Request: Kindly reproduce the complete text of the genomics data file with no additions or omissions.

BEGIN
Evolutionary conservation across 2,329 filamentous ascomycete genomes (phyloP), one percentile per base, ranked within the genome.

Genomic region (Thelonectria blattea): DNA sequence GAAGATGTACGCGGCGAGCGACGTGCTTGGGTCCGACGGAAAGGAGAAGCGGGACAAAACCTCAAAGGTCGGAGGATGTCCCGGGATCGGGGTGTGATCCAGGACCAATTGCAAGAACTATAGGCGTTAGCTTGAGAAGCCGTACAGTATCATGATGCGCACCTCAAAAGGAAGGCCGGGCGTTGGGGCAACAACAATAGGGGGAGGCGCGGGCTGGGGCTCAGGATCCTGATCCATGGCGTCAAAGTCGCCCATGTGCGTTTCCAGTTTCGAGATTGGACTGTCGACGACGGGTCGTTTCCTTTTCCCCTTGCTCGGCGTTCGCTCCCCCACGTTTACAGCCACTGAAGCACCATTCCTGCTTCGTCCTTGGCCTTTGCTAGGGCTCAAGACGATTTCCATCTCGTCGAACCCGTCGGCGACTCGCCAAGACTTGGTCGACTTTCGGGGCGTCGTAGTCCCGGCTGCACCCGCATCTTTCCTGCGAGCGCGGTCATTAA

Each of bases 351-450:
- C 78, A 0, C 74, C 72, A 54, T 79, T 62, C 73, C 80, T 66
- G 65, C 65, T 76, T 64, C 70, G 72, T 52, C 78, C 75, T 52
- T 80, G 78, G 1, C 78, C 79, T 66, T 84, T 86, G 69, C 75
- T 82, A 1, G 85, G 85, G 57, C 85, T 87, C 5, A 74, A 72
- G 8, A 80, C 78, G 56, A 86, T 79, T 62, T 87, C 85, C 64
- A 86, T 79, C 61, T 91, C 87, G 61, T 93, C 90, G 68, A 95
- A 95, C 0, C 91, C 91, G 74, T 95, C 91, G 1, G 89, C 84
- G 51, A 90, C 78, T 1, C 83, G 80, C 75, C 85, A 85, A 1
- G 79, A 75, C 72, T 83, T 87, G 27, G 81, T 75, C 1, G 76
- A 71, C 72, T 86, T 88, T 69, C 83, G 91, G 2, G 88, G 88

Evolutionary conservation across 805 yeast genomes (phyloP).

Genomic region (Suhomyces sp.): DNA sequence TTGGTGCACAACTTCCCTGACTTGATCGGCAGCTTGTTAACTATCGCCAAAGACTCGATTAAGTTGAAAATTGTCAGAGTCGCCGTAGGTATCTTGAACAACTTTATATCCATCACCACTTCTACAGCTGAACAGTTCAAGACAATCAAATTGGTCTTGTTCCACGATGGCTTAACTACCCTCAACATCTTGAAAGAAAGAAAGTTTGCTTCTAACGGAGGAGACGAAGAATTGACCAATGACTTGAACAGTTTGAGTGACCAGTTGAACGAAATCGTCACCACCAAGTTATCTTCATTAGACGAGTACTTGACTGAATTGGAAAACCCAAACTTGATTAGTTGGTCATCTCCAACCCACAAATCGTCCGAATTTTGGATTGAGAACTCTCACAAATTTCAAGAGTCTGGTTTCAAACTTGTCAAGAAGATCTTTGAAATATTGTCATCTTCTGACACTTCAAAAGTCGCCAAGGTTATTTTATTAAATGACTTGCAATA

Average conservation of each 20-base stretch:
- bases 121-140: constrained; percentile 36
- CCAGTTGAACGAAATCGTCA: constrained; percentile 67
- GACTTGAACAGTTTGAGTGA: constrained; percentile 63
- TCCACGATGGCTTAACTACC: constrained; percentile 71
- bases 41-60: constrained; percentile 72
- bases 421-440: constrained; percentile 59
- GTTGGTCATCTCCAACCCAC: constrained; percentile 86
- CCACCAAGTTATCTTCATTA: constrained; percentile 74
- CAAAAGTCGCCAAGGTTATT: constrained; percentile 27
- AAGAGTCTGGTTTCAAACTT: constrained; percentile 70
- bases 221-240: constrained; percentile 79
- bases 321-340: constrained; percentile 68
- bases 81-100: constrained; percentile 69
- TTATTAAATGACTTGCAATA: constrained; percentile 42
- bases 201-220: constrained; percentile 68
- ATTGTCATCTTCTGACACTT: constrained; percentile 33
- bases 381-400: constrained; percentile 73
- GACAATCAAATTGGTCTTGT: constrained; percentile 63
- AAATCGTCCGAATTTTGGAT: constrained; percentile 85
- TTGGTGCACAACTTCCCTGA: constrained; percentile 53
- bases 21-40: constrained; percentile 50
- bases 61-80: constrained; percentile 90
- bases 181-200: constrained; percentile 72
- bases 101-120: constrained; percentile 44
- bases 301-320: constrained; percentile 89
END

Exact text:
Evolutionary conservation across 2,329 filamentous ascomycete genomes (phyloP), one percentile per base, ranked within the genome.

Genomic region (Thelonectria blattea): DNA sequence GAAGATGTACGCGGCGAGCGACGTGCTTGGGTCCGACGGAAAGGAGAAGCGGGACAAAACCTCAAAGGTCGGAGGATGTCCCGGGATCGGGGTGTGATCCAGGACCAATTGCAAGAACTATAGGCGTTAGCTTGAGAAGCCGTACAGTATCATGATGCGCACCTCAAAAGGAAGGCCGGGCGTTGGGGCAACAACAATAGGGGGAGGCGCGGGCTGGGGCTCAGGATCCTGATCCATGGCGTCAAAGTCGCCCATGTGCGTTTCCAGTTTCGAGATTGGACTGTCGACGACGGGTCGTTTCCTTTTCCCCTTGCTCGGCGTTCGCTCCCCCACGTTTACAGCCACTGAAGCACCATTCCTGCTTCGTCCTTGGCCTTTGCTAGGGCTCAAGACGATTTCCATCTCGTCGAACCCGTCGGCGACTCGCCAAGACTTGGTCGACTTTCGGGGCGTCGTAGTCCCGGCTGCACCCGCATCTTTCCTGCGAGCGCGGTCATTAA

Each of bases 351-450:
- C 78, A 0, C 74, C 72, A 54, T 79, T 62, C 73, C 80, T 66
- G 65, C 65, T 76, T 64, C 70, G 72, T 52, C 78, C 75, T 52
- T 80, G 78, G 1, C 78, C 79, T 66, T 84, T 86, G 69, C 75
- T 82, A 1, G 85, G 85, G 57, C 85, T 87, C 5, A 74, A 72
- G 8, A 80, C 78, G 56, A 86, T 79, T 62, T 87, C 85, C 64
- A 86, T 79, C 61, T 91, C 87, G 61, T 93, C 90, G 68, A 95
- A 95, C 0, C 91, C 91, G 74, T 95, C 91, G 1, G 89, C 84
- G 51, A 90, C 78, T 1, C 83, G 80, C 75, C 85, A 85, A 1
- G 79, A 75, C 72, T 83, T 87, G 27, G 81, T 75, C 1, G 76
- A 71, C 72, T 86, T 88, T 69, C 83, G 91, G 2, G 88, G 88

Evolutionary conservation across 805 yeast genomes (phyloP).

Genomic region (Suhomyces sp.): DNA sequence TTGGTGCACAACTTCCCTGACTTGATCGGCAGCTTGTTAACTATCGCCAAAGACTCGATTAAGTTGAAAATTGTCAGAGTCGCCGTAGGTATCTTGAACAACTTTATATCCATCACCACTTCTACAGCTGAACAGTTCAAGACAATCAAATTGGTCTTGTTCCACGATGGCTTAACTACCCTCAACATCTTGAAAGAAAGAAAGTTTGCTTCTAACGGAGGAGACGAAGAATTGACCAATGACTTGAACAGTTTGAGTGACCAGTTGAACGAAATCGTCACCACCAAGTTATCTTCATTAGACGAGTACTTGACTGAATTGGAAAACCCAAACTTGATTAGTTGGTCATCTCCAACCCACAAATCGTCCGAATTTTGGATTGAGAACTCTCACAAATTTCAAGAGTCTGGTTTCAAACTTGTCAAGAAGATCTTTGAAATATTGTCATCTTCTGACACTTCAAAAGTCGCCAAGGTTATTTTATTAAATGACTTGCAATA

Average conservation of each 20-base stretch:
- bases 121-140: constrained; percentile 36
- CCAGTTGAACGAAATCGTCA: constrained; percentile 67
- GACTTGAACAGTTTGAGTGA: constrained; percentile 63
- TCCACGATGGCTTAACTACC: constrained; percentile 71
- bases 41-60: constrained; percentile 72
- bases 421-440: constrained; percentile 59
- GTTGGTCATCTCCAACCCAC: constrained; percentile 86
- CCACCAAGTTATCTTCATTA: constrained; percentile 74
- CAAAAGTCGCCAAGGTTATT: constrained; percentile 27
- AAGAGTCTGGTTTCAAACTT: constrained; percentile 70
- bases 221-240: constrained; percentile 79
- bases 321-340: constrained; percentile 68
- bases 81-100: constrained; percentile 69
- TTATTAAATGACTTGCAATA: constrained; percentile 42
- bases 201-220: constrained; percentile 68
- ATTGTCATCTTCTGACACTT: constrained; percentile 33
- bases 381-400: constrained; percentile 73
- GACAATCAAATTGGTCTTGT: constrained; percentile 63
- AAATCGTCCGAATTTTGGAT: constrained; percentile 85
- TTGGTGCACAACTTCCCTGA: constrained; percentile 53
- bases 21-40: constrained; percentile 50
- bases 61-80: constrained; percentile 90
- bases 181-200: constrained; percentile 72
- bases 101-120: constrained; percentile 44
- bases 301-320: constrained; percentile 89